Women’s relaxing end to Christmas

Off the fence
Women’s relaxing end to Christmas

Off the fence
Áine ryan

SISTERS, female friends, ladies, if you can’t stand the heat, get out of the kitchen. Particularly tomorrow. After all it is Wednesday, January 6, Nollaig na mBan (Women’s Little Christmas).
Go on girls, get those aprons off. Put your feet up. And for 24 hours treat that special man in your life like your personal valet – even slave. Breakfast in bed sounds good. Scrambled eggs and smoked salmon with freshly ground coffee, perhaps. Then, how about a snooze, while turning the pages of a favourite book or magazine ...    
Even though this ancient festival of Nollaig na mBan may now be shrouded in the mists of time and its simple significance no longer relevant for the majority of modern Irish women, perhaps it is time to put a present-day prism on the female festivities.
The origins of Nollaig na mBan reach far into the bowels of Irish rural history. The fattened turkey no longer gobbles in a cobbled yard awaiting matriarchal execution.
Indeed, the praties are no longer dug from a ridge in the vegetable plot, with the spectre of blight and famine hanging in the salt-soaked air.
According to Kevin Danaher’s classic book ‘The Year in Ireland: A Calendar’, Nollaig na mBan is defined by the notion that ‘Christmas Day was marked by beef and whiskey and men’s fare, while on Little Christmas Day the dainties preferred by women – cake, tea and wine – were more in evidence’.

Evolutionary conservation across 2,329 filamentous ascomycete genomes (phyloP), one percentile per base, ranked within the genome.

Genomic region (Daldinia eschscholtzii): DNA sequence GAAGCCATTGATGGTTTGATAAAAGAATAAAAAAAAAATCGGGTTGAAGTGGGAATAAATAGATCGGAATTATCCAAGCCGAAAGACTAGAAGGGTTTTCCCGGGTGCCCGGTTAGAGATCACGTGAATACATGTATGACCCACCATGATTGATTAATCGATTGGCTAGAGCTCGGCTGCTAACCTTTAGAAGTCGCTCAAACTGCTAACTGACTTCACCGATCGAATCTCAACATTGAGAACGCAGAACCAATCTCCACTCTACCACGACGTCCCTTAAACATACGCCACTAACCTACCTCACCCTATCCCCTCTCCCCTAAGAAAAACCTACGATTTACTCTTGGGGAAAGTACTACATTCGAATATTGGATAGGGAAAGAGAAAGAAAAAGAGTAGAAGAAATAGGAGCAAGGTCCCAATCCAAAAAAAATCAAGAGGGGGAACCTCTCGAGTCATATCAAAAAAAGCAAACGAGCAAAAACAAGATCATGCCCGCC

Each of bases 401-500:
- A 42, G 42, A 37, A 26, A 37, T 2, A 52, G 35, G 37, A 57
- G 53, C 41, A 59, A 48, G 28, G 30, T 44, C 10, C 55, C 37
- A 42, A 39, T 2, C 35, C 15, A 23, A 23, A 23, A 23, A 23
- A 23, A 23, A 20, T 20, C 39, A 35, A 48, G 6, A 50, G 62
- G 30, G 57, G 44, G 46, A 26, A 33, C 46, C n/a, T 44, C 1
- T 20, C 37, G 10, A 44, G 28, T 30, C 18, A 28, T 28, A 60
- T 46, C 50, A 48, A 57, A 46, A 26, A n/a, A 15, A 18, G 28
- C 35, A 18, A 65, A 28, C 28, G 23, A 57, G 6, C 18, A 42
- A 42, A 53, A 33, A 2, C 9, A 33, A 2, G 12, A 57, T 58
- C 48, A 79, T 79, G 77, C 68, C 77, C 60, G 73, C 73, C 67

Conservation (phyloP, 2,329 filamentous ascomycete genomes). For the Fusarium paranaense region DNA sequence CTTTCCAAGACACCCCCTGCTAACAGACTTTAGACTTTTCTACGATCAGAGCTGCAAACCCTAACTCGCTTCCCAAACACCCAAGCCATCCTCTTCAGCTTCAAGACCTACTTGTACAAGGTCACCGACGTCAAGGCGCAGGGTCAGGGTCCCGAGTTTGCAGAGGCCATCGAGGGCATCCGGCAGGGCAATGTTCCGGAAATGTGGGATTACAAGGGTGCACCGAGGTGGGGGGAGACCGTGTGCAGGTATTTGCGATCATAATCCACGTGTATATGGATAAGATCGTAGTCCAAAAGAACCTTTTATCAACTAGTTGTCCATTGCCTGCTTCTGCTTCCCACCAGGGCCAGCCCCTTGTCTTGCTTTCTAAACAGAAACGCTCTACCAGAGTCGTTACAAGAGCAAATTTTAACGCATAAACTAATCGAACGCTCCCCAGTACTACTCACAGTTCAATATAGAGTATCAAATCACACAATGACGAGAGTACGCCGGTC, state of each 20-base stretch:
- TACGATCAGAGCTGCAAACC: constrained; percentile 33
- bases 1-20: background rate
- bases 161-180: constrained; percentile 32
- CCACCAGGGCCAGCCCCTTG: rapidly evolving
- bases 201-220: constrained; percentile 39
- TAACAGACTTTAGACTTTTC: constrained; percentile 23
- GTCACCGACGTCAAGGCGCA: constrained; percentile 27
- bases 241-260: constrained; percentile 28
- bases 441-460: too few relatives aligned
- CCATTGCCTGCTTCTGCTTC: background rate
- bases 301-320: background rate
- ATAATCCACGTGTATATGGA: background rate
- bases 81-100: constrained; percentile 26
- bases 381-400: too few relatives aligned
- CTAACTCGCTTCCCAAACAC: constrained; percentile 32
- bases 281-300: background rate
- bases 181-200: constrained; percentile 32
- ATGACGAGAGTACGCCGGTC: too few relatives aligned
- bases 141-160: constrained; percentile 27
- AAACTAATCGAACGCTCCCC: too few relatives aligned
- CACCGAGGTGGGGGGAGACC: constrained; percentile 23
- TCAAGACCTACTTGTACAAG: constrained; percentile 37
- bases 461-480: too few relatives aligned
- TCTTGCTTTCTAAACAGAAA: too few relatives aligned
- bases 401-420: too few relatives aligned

Moreover, academic Alan Titley has observed that in the past many Irish rural women would have raised five or six turkeys to sell at the Christmas market.
They then kept their earnings to spend on the Christmas festivities – like egg money – and if there was anything left over they deservedly indulged themselves.
Admittedly, the suffragettes of the early 20th century and the women’s liberation movement of the late 1960s and 1970s ensured that the fairer gender now experiences more equitable circumstances.
But let’s be frank, the vast majority of women still do most  of the Christmas cooking and the preparations for the 12-day festival. Okay, if you happen to be one of the minority of males who basted the turkey and made the jelly for the trifle please inform The Mayo News.   
According to Professor Daithí Ó hÓgáin, there was an old belief that as Christmas came to a conclusion at midnight on Nollaig na mBan, three colour transformations always took place: the water in the well became wine; the rushes became silk and the sandstone became gold.
Oh! and with this year’s blue moon on New Year’s Eve, you’d never know, it could be a sign that the good males all over this county are about to experience an epiphany and rush home this evening (Tuesday) to marinade the meat and make the pastry for those last mince pies of the season.